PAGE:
Q478 Mr. David Clelland: One argument against those who say that the assembly would be too small is the fact that there will be other people involved in the work of the assembly - stakeholders, the voluntary sector, the business sector, local government, et cetera. While the Bill gives assemblies an encouragement to facilitate the involvement of stakeholders to such an extent that the assembly may think fit, the assemblies are not subject to a more definitive obligation to encourage and facilitate stakeholder participation. Why is that?

Mr Raynsford: That is exactly for the reason we have been debating in the course of this discussion: there is a balance to be achieved between setting in place the overall objectives and giving discretion to individual elected regional assemblies to decide how best to do things in the light of circumstances in their region. The North East is a relatively small region. It may well feel that arrangements for engaging stakeholders can be handled in a way rather different to what might apply in, say, the North West where, because of the geographical distances, the arrangements for stakeholder involvement may be sub-regional. For example, a sub-regional structure may well be regarded as appropriate in a larger region and that might not be felt to be necessary. I am not saying it will not be but this will be a decision for the region to take. We think it is right there should be discretion and that regions should be able to shape their institutions in a way that does respond to their needs within the overall requirement that they have got to engage stakeholders. That is the balance we are trying to achieve. It is hard, as you will know from the questioning. On some issues I am being accused of being too much a centraliser by being prescriptive and on others I am being accused of allowing too much scope as in Clive Betts's question about whether it is right to let an assembly have a cabinet of just three. We have to try and get a balance here. My view is that we are trying to achieve a national framework that ensures some consistency between different regions where regional assemblies are set up in different regions and the basic principles are met but that we allow a good measure of discretion for the assembly itself to organise its own affairs.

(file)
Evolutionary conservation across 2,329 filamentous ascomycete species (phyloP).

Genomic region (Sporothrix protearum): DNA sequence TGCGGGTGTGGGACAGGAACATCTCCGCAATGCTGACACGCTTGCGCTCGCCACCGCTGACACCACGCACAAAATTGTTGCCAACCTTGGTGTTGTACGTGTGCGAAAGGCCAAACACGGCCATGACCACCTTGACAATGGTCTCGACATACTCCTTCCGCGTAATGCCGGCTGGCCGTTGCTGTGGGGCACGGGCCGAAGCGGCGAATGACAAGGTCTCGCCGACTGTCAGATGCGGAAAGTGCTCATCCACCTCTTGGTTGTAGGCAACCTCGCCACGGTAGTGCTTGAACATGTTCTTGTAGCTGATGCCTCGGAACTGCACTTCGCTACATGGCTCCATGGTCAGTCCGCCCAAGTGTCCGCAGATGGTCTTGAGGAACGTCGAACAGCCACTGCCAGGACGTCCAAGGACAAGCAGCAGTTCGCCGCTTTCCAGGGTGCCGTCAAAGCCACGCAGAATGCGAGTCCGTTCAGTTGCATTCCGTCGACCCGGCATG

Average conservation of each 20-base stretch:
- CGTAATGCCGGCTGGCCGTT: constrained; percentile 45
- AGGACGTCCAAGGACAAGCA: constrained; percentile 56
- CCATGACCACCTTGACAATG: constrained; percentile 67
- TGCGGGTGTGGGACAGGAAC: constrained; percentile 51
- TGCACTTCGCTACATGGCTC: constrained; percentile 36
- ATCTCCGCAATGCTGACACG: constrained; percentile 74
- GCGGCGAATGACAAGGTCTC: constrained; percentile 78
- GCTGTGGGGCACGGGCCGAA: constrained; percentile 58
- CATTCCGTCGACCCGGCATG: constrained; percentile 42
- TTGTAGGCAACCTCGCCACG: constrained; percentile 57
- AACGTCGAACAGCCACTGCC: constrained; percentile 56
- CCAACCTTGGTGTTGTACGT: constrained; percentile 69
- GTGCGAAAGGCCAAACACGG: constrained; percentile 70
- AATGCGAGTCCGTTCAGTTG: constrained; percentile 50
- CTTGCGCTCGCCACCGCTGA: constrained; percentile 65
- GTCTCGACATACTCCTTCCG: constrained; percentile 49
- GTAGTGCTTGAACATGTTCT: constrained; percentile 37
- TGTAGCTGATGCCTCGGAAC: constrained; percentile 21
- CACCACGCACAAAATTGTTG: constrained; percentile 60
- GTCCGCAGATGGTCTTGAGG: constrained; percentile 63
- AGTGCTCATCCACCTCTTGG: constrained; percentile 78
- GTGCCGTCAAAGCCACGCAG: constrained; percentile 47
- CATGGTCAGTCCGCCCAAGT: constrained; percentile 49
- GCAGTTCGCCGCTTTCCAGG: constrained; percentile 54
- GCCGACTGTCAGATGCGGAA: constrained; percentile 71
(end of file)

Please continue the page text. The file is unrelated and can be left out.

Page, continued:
Q479 Mr. David Clelland: While the assemblies would be encouraged, and I am sure they will wish to do so, to engage and involve stakeholders, stakeholders themselves may be reluctant to be involved unless they feel they have a real say in the work of the assembly. Of course, that comes down to whether they may have votes on committees and sub-committee. We have had some concerns expressed about people who are not directly elected having votes. What will be built into the legislation to allay those concerns?